Saddle Up and Enjoy This Compelling Chase Western

Two beleaguered souls meet as if by chance while braving the western frontier. “Can you shoot?” asks a Pawnee ex-cavalry scout, Eli Whipp (Chaske Spencer). Lady Cornelia Locke (Emily Blunt)—aristocratic, English, fish out of water, disheveled—replies: “If I have to.”

Eli doesn’t miss a beat. “Oh, you’ll have to.”

Welcome to 1890 middle America, a violent landscape inspired by big dreams and filled with plenty of bloodshed. It’s the captivating setting of The English, the new Amazon Studios epic chase Western from award-winning writer and director Hugo Blick (The Honourable Woman, Black Earth Rising, The Shadow Line). The six-episode limited series, which hits Amazon Prime on November 11, also happens to be one of the most captivating Westerns to hit the small screen in some time—that’s code for “temporarily pause what you’re currently streaming, folks, and dive into this exceptional experience.”


The English follows Cornelia’s entry into the daunting and dangerous new landscape of the West. She’s determined to get revenge on an unruly gent she blames for the death of her son. Fate bumps her into Eli, a member of the Pawnee Nation by birth and a guy with his own dilemmas. It takes a lot to survive the treacherous souls occupying the West, after all. This series spares no details in showing how gruesome the late-1800s were, in fact. Suddenly joined together, Cornelia and Eli discover a shared history that they must defeat if either of them is to survive.

The stellar cast includes Rafe Spall (The Salisbury Poisonings, Trying) and Nichola McAuliffe (Tomorrow Never Dies, Doctor Who) in standout roles. Tom Hughes (A Discovery of Witches, Victoria), Stephen Rea (The Shadow Line, The Honourable Woman), Valerie Pachner (A Hidden Life, The Kingsman), Toby Jones (Marvellous, Detectorists), Ciaran Hinds (The Terror, The Woman in Black), Malcolm Storry (The Princess Bride, Doc Martin), Steve Wall (Raised by Wolves, The Witcher), Sule Rimi (Black Earth Rising, Strike Back), and Cristian Solimeno (Avenue 5, Guilt) are also on board.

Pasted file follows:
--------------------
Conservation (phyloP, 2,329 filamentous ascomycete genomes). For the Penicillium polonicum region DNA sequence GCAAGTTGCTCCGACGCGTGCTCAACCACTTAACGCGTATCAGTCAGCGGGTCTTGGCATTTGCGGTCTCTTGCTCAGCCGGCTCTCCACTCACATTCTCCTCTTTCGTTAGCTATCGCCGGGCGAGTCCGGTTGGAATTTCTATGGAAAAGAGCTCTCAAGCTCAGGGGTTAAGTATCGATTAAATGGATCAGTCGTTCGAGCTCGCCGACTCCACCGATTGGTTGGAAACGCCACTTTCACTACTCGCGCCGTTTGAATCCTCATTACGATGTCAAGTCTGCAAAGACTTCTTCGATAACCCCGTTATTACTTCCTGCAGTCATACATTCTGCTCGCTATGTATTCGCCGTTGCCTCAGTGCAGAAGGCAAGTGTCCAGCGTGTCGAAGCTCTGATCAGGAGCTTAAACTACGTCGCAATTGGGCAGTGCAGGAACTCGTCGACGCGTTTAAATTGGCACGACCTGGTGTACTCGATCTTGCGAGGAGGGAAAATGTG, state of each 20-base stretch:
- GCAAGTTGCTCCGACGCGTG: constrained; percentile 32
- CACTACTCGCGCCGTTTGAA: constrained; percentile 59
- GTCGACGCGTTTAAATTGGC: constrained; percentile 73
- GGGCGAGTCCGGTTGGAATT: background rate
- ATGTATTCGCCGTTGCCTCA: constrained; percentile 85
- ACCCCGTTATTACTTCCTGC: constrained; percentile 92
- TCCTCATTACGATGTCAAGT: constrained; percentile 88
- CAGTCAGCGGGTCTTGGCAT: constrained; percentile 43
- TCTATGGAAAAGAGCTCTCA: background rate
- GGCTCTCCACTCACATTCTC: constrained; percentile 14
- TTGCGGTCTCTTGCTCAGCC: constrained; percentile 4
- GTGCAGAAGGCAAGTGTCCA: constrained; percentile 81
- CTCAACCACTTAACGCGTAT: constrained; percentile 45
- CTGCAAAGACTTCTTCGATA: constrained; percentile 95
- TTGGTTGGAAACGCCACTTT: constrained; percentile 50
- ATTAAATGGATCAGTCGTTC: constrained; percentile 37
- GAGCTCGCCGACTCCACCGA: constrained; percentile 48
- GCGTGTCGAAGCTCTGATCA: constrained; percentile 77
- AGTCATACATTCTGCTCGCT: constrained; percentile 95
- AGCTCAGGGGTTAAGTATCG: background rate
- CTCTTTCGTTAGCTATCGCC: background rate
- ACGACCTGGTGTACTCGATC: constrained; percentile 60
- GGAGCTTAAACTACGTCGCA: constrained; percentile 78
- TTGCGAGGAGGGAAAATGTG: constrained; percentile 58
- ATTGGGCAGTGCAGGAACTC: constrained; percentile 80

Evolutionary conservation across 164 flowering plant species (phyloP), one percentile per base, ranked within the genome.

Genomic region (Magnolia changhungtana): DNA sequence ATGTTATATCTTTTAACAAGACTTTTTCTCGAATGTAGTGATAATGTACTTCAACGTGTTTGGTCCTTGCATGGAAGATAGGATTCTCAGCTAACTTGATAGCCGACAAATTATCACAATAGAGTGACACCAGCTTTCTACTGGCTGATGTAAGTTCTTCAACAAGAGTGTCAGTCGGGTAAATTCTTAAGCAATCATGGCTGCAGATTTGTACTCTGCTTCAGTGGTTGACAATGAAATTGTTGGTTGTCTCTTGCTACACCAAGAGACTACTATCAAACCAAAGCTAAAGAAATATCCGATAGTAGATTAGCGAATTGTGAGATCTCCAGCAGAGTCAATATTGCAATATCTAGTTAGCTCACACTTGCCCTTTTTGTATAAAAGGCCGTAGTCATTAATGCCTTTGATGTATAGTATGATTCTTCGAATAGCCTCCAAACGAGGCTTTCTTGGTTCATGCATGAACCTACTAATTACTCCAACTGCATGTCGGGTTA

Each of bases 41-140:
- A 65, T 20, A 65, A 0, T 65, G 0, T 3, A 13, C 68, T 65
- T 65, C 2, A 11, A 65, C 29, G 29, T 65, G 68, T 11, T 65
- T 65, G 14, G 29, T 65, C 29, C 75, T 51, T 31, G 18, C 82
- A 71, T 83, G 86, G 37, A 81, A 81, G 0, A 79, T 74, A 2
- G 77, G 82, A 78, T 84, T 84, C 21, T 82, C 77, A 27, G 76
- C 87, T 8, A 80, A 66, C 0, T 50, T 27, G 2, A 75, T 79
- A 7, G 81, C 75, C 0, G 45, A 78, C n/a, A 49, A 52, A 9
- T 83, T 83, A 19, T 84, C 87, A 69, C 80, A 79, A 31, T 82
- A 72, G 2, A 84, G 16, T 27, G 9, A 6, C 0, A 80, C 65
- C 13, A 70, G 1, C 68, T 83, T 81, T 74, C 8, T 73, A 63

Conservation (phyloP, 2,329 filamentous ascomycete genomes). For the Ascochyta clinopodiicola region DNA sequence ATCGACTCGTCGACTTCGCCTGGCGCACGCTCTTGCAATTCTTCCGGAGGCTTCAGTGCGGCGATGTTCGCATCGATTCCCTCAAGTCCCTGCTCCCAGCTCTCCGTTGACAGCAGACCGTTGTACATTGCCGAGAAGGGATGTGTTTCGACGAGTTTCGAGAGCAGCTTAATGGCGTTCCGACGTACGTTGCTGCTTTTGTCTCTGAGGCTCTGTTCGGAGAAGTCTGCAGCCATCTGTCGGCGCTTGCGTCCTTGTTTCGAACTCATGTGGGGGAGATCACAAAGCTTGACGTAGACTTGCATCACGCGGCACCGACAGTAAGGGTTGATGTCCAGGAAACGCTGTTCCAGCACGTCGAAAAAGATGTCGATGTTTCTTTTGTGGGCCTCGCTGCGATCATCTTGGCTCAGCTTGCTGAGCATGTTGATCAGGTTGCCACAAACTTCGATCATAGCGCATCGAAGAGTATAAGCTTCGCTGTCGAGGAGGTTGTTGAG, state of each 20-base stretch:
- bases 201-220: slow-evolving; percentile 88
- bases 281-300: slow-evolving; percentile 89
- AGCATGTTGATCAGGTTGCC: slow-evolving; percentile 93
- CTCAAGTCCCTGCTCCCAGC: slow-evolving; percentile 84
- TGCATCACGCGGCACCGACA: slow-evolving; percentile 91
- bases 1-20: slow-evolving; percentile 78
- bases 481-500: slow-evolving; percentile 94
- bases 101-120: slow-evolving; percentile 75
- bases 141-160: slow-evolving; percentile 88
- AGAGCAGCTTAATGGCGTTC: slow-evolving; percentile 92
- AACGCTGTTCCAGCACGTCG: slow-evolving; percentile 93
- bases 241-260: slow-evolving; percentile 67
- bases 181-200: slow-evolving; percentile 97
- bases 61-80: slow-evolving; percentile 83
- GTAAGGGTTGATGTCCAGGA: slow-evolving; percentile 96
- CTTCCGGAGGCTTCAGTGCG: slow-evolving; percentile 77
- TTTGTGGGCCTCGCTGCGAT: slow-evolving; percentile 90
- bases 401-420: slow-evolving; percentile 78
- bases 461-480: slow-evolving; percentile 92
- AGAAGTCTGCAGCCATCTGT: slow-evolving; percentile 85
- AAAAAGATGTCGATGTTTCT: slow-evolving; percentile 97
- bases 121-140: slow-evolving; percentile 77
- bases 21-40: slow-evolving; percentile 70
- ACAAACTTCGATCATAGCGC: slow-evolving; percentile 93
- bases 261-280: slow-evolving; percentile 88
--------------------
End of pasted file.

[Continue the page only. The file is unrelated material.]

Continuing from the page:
When the series was being prepped for production, Blick noted: “The chance to make a Western with Emily Blunt and the cast is so delicious I’m still wondering if it’s one of those weird dreams we were all having during lockdown. If not, a thrilling, romantic, epic horse-opera is heading to your screen… and I couldn’t be more excited.”

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The Acting in The English

Blick has a good reason to be jazzed about Blunt (A Quiet Place, Jungle Cruise, Mary Poppins Returns.) Always a joy to watch, the actress delivers a powerhouse performance as Cornelia, balancing the character’s vulnerability with her fierce determination to right a horrible wrong, even though she’s not fully equipped—at least in the beginning—to do so. An Emmy nod is in order for Blunt next year. The same can be said for Spencer (Blindspot, Barkskins), a rare on-screen presence—deep, grounded, often hypnotic. You don’t experience many actors like Spencer and together, he and Blunt give viewers two memorable characters worthy of our investment. What on-screen magic they create.

Cornelia arrives at a Kansas outpost circa 1890 carrying far too much—literally and figuratively. She’s got trunks galore and frothy gowns, and perhaps way too much cash for an English lady to be toting around out on the frontier. But avenge her son’s death she must. So onward she goes even though a gaggle of bad fellas have anticipated her arrival.

Eli, Pawnee-born and now a defunct U.S. Army calvary, is a lone wolf. Natives raise their eyebrows over his Calvary involvement. White folks discriminate based on his skin color. Eli’s wish? To grab a couple of acres somewhere safe.